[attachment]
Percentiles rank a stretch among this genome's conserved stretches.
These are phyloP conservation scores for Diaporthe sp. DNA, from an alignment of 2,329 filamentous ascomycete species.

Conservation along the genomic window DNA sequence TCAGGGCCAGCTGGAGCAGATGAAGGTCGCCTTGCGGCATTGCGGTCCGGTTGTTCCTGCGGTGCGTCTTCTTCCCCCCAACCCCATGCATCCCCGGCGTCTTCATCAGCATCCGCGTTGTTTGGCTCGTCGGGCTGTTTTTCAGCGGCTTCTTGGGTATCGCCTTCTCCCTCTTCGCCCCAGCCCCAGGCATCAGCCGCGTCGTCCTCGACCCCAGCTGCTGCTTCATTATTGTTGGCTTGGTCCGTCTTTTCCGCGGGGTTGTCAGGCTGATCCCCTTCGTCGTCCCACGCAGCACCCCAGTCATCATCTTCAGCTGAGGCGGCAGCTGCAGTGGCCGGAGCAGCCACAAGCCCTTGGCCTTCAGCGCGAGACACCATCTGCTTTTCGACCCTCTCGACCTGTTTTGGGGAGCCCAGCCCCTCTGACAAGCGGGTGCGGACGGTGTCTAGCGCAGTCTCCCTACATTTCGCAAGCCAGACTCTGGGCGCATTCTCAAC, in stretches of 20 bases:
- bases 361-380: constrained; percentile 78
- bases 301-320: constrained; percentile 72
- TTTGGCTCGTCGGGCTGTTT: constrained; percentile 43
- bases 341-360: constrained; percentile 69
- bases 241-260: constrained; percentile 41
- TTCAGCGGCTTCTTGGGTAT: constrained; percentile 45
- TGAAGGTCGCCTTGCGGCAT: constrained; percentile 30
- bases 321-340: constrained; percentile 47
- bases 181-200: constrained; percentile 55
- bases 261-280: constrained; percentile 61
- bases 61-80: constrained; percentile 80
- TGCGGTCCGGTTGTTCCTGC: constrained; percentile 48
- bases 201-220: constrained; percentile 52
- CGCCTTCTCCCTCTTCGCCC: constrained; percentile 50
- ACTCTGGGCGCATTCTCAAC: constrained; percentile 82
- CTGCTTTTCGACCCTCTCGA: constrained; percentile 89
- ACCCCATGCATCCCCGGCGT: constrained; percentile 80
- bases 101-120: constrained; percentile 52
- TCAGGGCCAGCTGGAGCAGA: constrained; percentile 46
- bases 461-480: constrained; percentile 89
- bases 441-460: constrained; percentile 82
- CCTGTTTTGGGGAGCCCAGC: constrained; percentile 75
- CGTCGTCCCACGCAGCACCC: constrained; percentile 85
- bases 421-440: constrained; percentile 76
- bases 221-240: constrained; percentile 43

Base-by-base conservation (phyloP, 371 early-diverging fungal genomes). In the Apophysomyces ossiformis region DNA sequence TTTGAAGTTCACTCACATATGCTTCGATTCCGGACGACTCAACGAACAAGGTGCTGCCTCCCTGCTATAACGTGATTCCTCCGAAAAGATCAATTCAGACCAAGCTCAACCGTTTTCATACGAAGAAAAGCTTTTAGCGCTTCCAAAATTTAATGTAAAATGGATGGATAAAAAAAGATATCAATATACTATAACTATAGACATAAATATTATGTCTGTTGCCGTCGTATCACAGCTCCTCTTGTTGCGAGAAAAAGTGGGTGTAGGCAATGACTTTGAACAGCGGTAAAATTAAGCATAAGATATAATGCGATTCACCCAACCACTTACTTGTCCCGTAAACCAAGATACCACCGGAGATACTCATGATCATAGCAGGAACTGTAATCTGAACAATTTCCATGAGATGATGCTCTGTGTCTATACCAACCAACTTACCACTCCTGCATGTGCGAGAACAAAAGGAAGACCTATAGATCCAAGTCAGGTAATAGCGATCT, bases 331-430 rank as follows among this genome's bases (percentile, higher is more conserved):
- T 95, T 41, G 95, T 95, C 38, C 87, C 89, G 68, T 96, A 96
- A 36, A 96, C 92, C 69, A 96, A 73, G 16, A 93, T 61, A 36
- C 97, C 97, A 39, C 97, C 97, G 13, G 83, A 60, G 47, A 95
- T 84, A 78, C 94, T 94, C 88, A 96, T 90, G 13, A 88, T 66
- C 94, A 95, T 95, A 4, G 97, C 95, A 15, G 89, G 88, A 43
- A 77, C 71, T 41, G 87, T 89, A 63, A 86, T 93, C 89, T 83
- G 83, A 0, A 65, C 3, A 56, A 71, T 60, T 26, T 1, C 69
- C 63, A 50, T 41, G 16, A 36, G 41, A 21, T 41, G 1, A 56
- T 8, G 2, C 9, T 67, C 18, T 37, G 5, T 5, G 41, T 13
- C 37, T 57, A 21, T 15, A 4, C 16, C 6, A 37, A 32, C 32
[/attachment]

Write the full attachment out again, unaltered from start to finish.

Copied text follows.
Percentiles rank a stretch among this genome's conserved stretches.
These are phyloP conservation scores for Diaporthe sp. DNA, from an alignment of 2,329 filamentous ascomycete species.

Conservation along the genomic window DNA sequence TCAGGGCCAGCTGGAGCAGATGAAGGTCGCCTTGCGGCATTGCGGTCCGGTTGTTCCTGCGGTGCGTCTTCTTCCCCCCAACCCCATGCATCCCCGGCGTCTTCATCAGCATCCGCGTTGTTTGGCTCGTCGGGCTGTTTTTCAGCGGCTTCTTGGGTATCGCCTTCTCCCTCTTCGCCCCAGCCCCAGGCATCAGCCGCGTCGTCCTCGACCCCAGCTGCTGCTTCATTATTGTTGGCTTGGTCCGTCTTTTCCGCGGGGTTGTCAGGCTGATCCCCTTCGTCGTCCCACGCAGCACCCCAGTCATCATCTTCAGCTGAGGCGGCAGCTGCAGTGGCCGGAGCAGCCACAAGCCCTTGGCCTTCAGCGCGAGACACCATCTGCTTTTCGACCCTCTCGACCTGTTTTGGGGAGCCCAGCCCCTCTGACAAGCGGGTGCGGACGGTGTCTAGCGCAGTCTCCCTACATTTCGCAAGCCAGACTCTGGGCGCATTCTCAAC, in stretches of 20 bases:
- bases 361-380: constrained; percentile 78
- bases 301-320: constrained; percentile 72
- TTTGGCTCGTCGGGCTGTTT: constrained; percentile 43
- bases 341-360: constrained; percentile 69
- bases 241-260: constrained; percentile 41
- TTCAGCGGCTTCTTGGGTAT: constrained; percentile 45
- TGAAGGTCGCCTTGCGGCAT: constrained; percentile 30
- bases 321-340: constrained; percentile 47
- bases 181-200: constrained; percentile 55
- bases 261-280: constrained; percentile 61
- bases 61-80: constrained; percentile 80
- TGCGGTCCGGTTGTTCCTGC: constrained; percentile 48
- bases 201-220: constrained; percentile 52
- CGCCTTCTCCCTCTTCGCCC: constrained; percentile 50
- ACTCTGGGCGCATTCTCAAC: constrained; percentile 82
- CTGCTTTTCGACCCTCTCGA: constrained; percentile 89
- ACCCCATGCATCCCCGGCGT: constrained; percentile 80
- bases 101-120: constrained; percentile 52
- TCAGGGCCAGCTGGAGCAGA: constrained; percentile 46
- bases 461-480: constrained; percentile 89
- bases 441-460: constrained; percentile 82
- CCTGTTTTGGGGAGCCCAGC: constrained; percentile 75
- CGTCGTCCCACGCAGCACCC: constrained; percentile 85
- bases 421-440: constrained; percentile 76
- bases 221-240: constrained; percentile 43

Base-by-base conservation (phyloP, 371 early-diverging fungal genomes). In the Apophysomyces ossiformis region DNA sequence TTTGAAGTTCACTCACATATGCTTCGATTCCGGACGACTCAACGAACAAGGTGCTGCCTCCCTGCTATAACGTGATTCCTCCGAAAAGATCAATTCAGACCAAGCTCAACCGTTTTCATACGAAGAAAAGCTTTTAGCGCTTCCAAAATTTAATGTAAAATGGATGGATAAAAAAAGATATCAATATACTATAACTATAGACATAAATATTATGTCTGTTGCCGTCGTATCACAGCTCCTCTTGTTGCGAGAAAAAGTGGGTGTAGGCAATGACTTTGAACAGCGGTAAAATTAAGCATAAGATATAATGCGATTCACCCAACCACTTACTTGTCCCGTAAACCAAGATACCACCGGAGATACTCATGATCATAGCAGGAACTGTAATCTGAACAATTTCCATGAGATGATGCTCTGTGTCTATACCAACCAACTTACCACTCCTGCATGTGCGAGAACAAAAGGAAGACCTATAGATCCAAGTCAGGTAATAGCGATCT, bases 331-430 rank as follows among this genome's bases (percentile, higher is more conserved):
- T 95, T 41, G 95, T 95, C 38, C 87, C 89, G 68, T 96, A 96
- A 36, A 96, C 92, C 69, A 96, A 73, G 16, A 93, T 61, A 36
- C 97, C 97, A 39, C 97, C 97, G 13, G 83, A 60, G 47, A 95
- T 84, A 78, C 94, T 94, C 88, A 96, T 90, G 13, A 88, T 66
- C 94, A 95, T 95, A 4, G 97, C 95, A 15, G 89, G 88, A 43
- A 77, C 71, T 41, G 87, T 89, A 63, A 86, T 93, C 89, T 83
- G 83, A 0, A 65, C 3, A 56, A 71, T 60, T 26, T 1, C 69
- C 63, A 50, T 41, G 16, A 36, G 41, A 21, T 41, G 1, A 56
- T 8, G 2, C 9, T 67, C 18, T 37, G 5, T 5, G 41, T 13
- C 37, T 57, A 21, T 15, A 4, C 16, C 6, A 37, A 32, C 32